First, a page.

Lear's departure and did a mental landing checklist. I did not use
the physical checklists available to me in the aircraft. I know of
no mechanical malfunction. I either skipped the landing gear item
on my checklist, or if I did check, I did not lower the gear and confirm
it. The oversight was brought to light by the sound of the airframe
impacting the runway.
short duration flight and nice weather may have made my attitude
more casual than it should have been. The beautiful, low sun with
the Learjet departing out over the ocean may have interrupted or
distracted me from my mental checklist.... I will always use physical
checklists in the future and triple-check gear down. I became more
involved in enjoying the view than attending to the business at
visibility led this MD80 Captain to believe that everyone could see
what he could see.
were cleared to taxi down Runway 18R, exit at Taxiway W6 and give
way to another aircraft on Taxiway W. As we cleared the runway...tower
cleared a commuter for takeoff from Runway 18R. I realized at that
time that although we were clear of the runway, part of our aircraft
would be over the hold short line in order to keep Taxiway W clear.
As another aircraft cleared Taxiway W6 I was unsure if the tower wanted
us to go north or south on "W" and by then a B737 was cleared
to take off on Runway 18R. After takeoff the B737 pilot called the
tower to report that [our aircraft] might want to pull a little further
off the runway next time. I mistakenly believed the tower was watching
the situation and wouldn't clear anyone for takeoff until we had time
to clear. I should have immediately called the tower to let him know
we might not be clear of the runway. The great weather created a mindset
that all parties could see what was going on...
Voices of Spring
mild days in the spring and early summer, the air is filled with the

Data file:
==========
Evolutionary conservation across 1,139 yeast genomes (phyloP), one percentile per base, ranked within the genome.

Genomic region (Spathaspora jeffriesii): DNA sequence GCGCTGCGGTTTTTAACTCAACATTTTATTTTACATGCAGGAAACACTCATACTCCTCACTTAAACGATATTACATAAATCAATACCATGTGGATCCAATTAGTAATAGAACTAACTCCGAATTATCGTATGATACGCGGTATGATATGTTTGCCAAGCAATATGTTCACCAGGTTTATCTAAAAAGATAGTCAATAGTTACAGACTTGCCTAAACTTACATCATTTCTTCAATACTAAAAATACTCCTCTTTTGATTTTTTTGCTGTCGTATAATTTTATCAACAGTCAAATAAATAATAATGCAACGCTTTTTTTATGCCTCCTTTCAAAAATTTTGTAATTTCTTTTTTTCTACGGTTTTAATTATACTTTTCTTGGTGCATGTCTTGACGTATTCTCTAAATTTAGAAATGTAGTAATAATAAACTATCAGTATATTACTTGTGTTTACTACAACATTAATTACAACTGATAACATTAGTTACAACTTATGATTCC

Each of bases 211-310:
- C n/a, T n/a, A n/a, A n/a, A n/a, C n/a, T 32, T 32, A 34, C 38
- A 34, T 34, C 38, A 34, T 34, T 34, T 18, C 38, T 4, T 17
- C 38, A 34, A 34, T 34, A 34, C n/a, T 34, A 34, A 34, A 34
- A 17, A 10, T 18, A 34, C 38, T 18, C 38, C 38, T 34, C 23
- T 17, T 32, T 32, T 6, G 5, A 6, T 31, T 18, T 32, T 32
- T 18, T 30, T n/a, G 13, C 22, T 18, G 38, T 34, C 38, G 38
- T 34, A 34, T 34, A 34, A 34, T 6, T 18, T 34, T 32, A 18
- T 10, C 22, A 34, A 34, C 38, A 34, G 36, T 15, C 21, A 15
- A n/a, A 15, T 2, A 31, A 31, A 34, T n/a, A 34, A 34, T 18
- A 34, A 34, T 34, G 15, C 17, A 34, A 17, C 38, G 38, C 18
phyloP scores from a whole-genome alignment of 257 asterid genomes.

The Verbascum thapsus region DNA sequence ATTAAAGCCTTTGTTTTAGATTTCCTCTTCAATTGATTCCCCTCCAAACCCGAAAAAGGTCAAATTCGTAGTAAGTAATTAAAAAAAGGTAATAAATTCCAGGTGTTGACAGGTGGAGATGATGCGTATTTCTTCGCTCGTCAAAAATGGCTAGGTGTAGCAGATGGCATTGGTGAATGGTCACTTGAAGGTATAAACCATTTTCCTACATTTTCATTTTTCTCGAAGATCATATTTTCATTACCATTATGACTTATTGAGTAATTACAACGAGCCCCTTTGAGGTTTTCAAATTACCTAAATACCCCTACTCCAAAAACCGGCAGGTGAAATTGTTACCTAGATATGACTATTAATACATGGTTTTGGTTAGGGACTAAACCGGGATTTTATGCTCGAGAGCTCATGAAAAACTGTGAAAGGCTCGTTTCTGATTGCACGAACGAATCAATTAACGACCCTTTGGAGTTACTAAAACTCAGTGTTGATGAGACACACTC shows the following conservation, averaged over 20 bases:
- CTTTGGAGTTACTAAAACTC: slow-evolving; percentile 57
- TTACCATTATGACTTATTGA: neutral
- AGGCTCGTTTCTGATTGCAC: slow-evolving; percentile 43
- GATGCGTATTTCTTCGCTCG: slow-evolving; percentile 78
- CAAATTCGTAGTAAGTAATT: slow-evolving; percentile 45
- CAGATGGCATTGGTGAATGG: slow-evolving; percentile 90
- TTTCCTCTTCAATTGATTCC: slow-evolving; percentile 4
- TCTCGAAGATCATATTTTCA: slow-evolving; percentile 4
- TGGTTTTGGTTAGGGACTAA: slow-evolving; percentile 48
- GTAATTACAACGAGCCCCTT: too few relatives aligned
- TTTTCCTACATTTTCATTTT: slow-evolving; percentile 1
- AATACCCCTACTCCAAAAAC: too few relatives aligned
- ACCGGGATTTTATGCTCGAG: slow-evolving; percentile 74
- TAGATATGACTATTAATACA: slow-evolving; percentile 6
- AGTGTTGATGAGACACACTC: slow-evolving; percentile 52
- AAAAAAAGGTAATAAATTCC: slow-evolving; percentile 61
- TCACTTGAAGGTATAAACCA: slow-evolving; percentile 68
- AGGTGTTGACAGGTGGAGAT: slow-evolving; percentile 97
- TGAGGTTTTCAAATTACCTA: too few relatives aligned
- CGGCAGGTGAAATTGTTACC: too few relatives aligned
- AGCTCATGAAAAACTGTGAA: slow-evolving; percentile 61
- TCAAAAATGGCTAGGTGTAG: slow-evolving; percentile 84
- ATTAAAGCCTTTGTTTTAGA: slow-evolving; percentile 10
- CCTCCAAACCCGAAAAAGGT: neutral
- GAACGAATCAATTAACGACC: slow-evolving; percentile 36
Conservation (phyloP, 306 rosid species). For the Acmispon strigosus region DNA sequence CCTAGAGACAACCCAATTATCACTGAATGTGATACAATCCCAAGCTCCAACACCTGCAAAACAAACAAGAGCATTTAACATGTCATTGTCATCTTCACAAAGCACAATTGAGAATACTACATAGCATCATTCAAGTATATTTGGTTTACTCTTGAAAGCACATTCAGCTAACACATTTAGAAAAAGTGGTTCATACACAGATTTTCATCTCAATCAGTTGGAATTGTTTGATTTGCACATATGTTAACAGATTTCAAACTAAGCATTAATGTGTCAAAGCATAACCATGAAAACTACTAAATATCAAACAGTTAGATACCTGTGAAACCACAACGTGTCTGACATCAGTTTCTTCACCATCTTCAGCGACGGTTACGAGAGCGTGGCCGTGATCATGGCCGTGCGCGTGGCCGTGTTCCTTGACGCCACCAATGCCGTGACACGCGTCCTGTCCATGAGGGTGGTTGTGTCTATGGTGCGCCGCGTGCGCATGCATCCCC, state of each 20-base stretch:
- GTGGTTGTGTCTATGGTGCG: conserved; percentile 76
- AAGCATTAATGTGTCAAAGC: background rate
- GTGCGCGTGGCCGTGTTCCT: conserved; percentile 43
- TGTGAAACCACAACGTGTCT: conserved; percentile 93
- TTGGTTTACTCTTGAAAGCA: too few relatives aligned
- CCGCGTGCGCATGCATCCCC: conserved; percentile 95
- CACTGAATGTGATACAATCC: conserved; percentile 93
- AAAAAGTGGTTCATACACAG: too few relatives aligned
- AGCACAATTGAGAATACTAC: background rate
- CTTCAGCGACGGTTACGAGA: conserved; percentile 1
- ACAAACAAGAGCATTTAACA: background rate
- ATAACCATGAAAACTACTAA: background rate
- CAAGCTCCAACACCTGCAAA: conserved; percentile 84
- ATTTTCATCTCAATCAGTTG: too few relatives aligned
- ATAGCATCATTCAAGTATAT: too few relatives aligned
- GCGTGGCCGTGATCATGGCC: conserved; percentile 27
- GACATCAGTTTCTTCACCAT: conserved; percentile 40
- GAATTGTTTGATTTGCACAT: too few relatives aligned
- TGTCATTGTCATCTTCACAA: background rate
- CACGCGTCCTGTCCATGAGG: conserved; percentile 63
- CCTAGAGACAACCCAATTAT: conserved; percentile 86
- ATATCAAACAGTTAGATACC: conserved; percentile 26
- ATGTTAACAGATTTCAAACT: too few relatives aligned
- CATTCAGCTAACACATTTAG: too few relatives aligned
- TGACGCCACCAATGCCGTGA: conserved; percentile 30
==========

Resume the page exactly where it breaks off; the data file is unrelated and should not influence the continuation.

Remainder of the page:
sounds of birds, frogs, and occasionally a little voice saying, "Something's
not right." As the people who submitted these ASRS reports found,
you can brush off the birds and forget the frogs, but it's a good idea
to listen to the "little voice."
U.S. Customs Border Patrol and the Drug Enforcement Administration keep
a close eye on unauthorized border crossings. If these pilots had heeded
a warning from "la pequeña voz," they might
have avoided an unplanned encounter with the authorities.
decided to fly to a small uncontrolled airport at the Mexican border.
We had lunch and then we were a bit rushed to get back to ZZZ in Texas....
The geography is such that a straight line back...would cross through
Mexican airspace.... We did in fact have current sectionals, an Airport
Facility Directory, and IFR charts, but elected to keep the Rio Grande
off to our right because it is the border with Mexico. This haphazard
method might have worked except that when we came over the Rio Grande
we did not recognize it for what is was. We discussed the almost dry
"creek bed" below us and felt that the Rio Grande couldn't
be that small. We crossed the border.... Knowing that we had entered
the [Mexican] airspace, we contacted Del Rio approach control. They
didn't seem to care when we gave them a position report. I discussed
with the other pilot the possibility that we could be intercepted....
We flew uneventfully on to ZZZ and landed. As we taxied up, several